Certainly no form of education can make for thoroughness or can fully fit for business of life that does not recognize an equal training in this great trinity-mind, body, and soul.
-Isabel Hampton Robb, 19031
In 2009, the Carnegie Foundation for the Advancement of Teaching published the long awaited Educating Nurses: A Call for Radical Transformation. In keeping with several other recent studies of the education of lawyers, clergy, engineers, and physicians, also funded by the Carnegie Foundation, Educating Nurses surveys existing systems of professional nursing education and identifies areas for development.2
Educating Nurses calls for a complete restructuring of nurse education in the United States. The study's author and lead researcher, Patricia Benner, found current nursing education practices inadequate to meet the growing demands of clinical practice.3 Nurses now work with increasingly complex patient scenarios, rapidly changing technology, and in environments pressed by external changes.4 Multiple educational routes into professional nursing practice complicate the problem. Nurses prepared at the diploma, associate, and bachelor levels are all eligible for Registered Nurse licensure. The study calls for nurses to be educated at the bachelor level, recommending that many practicing nurses return to school and pursue a bachelor's degree through well- designed and supported articulation programs.
However, Benner argues, before the current nursing educational system can be restructured, educators must understand the goal of nursing education. Drawing heavily on the foundation's own A New Agenda for Higher Education: Shaping a Life of the Mind for Practice, Benner concurs that future professionals need to meet practical and professional challenges with what the foundation identifies as "insight, technical know-how, and discerning moral comportment."5 Benner transforms these concepts into the three domains that should characterize professional nursing education and practice: "knowledge," "skill know-how," and "ethical comportment."6 Nursing educators who embrace these conceptual domains, or "apprenticeships," and challenge their students to integrate all three in practice, Benner argues, will adequately prepare their students for professional life after graduation.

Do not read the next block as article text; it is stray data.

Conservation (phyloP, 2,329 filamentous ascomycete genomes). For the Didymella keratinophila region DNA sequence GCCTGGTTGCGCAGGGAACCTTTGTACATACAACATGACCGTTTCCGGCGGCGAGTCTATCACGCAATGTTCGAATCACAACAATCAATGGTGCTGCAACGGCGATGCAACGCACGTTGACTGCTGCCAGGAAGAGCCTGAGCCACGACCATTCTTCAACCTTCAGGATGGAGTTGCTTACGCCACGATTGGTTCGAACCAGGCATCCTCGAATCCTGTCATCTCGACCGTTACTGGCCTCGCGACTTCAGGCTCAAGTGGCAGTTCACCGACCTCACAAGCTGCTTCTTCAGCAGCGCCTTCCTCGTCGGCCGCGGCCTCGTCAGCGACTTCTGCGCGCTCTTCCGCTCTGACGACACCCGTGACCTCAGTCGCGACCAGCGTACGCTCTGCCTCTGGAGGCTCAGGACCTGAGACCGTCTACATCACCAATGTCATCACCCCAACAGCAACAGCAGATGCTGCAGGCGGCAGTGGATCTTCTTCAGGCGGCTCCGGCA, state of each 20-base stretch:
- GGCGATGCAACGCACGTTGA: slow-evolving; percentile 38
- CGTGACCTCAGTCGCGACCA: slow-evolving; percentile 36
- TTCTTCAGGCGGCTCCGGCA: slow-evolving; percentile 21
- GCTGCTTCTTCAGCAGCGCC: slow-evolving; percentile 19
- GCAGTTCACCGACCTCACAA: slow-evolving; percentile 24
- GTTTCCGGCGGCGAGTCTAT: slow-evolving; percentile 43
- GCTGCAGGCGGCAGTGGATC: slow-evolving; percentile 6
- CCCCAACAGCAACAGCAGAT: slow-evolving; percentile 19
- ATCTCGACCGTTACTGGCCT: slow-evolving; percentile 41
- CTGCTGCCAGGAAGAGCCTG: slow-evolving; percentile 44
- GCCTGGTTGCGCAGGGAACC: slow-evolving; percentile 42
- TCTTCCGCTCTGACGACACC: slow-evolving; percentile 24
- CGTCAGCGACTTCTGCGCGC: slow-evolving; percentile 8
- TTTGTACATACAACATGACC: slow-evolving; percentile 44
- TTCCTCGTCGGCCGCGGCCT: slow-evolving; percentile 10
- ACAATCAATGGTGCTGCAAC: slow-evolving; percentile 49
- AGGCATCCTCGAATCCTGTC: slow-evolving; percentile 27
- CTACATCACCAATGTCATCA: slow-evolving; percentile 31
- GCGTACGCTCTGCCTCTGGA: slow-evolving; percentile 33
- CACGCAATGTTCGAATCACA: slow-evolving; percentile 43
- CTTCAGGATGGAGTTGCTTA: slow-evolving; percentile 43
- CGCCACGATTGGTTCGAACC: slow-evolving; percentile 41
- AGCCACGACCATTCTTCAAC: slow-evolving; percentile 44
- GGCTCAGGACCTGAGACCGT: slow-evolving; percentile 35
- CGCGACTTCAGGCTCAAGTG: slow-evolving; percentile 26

But Benner and her colleagues are not the first to theorize about transforming nurse education. From the time the first formal training schools appeared on the health care landscape in the late 1800s, nursing educators have grappled with the challenge of creating a uniformly educated workforce. In fact, more than a century before the Carnegie Foundation formulated its three apprenticeships, nursing educators and contributors to the earliest issues of the American Journal of Nursing (AJN) acknowledged a similar educational triad essential to successful nursing education and practice. The language was different: Early 20th-century educators used words such as "theory," "manual dexterity," and "character." But the intent was similar. As Isabel Hampton Robb wrote in 1903, the "great trinity"-the mind, the body, and the soul-remains of central concern to nursing education and practice.7
Despite decades of external change and transformation, the central domains of nursing education that nursing leaders envisioned at the turn of the 20th century remain impressively salient. There does seem to be a stable core of values and attributes that contribute to the development of a professional nurse, although how these might be expressed changes with the times, technology, and context. The similarities between Benner's apprenticeships and the objectives of nursing educators in the early 1900s give rise to several questions. In what ways did nursing educators establish the concepts of theory, manual skill, and moral character in nursing school curriculum? How did the curriculum in early training schools reflect their dedication to the domains of nursing practice and the elevation of the nursing profession? …